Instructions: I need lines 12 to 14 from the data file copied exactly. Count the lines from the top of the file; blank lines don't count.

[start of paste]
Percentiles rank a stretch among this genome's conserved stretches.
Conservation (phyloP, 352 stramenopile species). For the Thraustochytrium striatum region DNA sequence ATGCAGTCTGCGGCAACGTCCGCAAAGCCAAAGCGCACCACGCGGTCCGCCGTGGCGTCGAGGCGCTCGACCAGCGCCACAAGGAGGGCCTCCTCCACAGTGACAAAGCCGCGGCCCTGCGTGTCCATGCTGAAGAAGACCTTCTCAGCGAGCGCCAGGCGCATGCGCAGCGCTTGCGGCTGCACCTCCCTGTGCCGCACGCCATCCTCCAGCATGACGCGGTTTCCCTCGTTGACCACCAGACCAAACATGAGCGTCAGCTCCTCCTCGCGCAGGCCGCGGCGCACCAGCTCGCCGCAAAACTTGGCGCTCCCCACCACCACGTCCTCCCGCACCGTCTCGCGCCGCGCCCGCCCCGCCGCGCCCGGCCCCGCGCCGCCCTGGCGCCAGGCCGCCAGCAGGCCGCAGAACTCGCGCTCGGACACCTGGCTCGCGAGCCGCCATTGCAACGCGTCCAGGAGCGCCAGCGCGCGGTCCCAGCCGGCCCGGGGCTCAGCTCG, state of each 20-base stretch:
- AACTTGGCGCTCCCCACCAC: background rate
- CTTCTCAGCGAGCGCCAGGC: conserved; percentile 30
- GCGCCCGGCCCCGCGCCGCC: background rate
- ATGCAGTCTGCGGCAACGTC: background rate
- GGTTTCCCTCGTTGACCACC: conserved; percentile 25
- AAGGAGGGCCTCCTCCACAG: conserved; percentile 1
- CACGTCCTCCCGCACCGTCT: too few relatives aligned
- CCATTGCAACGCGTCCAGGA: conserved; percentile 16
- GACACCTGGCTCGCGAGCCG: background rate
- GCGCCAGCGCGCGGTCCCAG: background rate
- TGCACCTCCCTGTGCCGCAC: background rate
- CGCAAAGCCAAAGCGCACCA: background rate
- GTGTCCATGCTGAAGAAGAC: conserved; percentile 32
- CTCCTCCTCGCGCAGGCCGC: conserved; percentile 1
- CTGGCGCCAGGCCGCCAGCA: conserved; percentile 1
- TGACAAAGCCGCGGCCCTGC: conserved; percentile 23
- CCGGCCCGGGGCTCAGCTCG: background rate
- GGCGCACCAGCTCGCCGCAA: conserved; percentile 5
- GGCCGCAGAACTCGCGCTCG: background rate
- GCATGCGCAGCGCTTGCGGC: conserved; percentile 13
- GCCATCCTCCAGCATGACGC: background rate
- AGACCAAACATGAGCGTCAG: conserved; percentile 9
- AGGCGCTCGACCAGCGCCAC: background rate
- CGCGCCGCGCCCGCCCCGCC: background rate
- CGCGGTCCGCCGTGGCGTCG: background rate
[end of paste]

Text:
- GCGCCAGCGCGCGGTCCCAG: background rate
- TGCACCTCCCTGTGCCGCAC: background rate
- CGCAAAGCCAAAGCGCACCA: background rate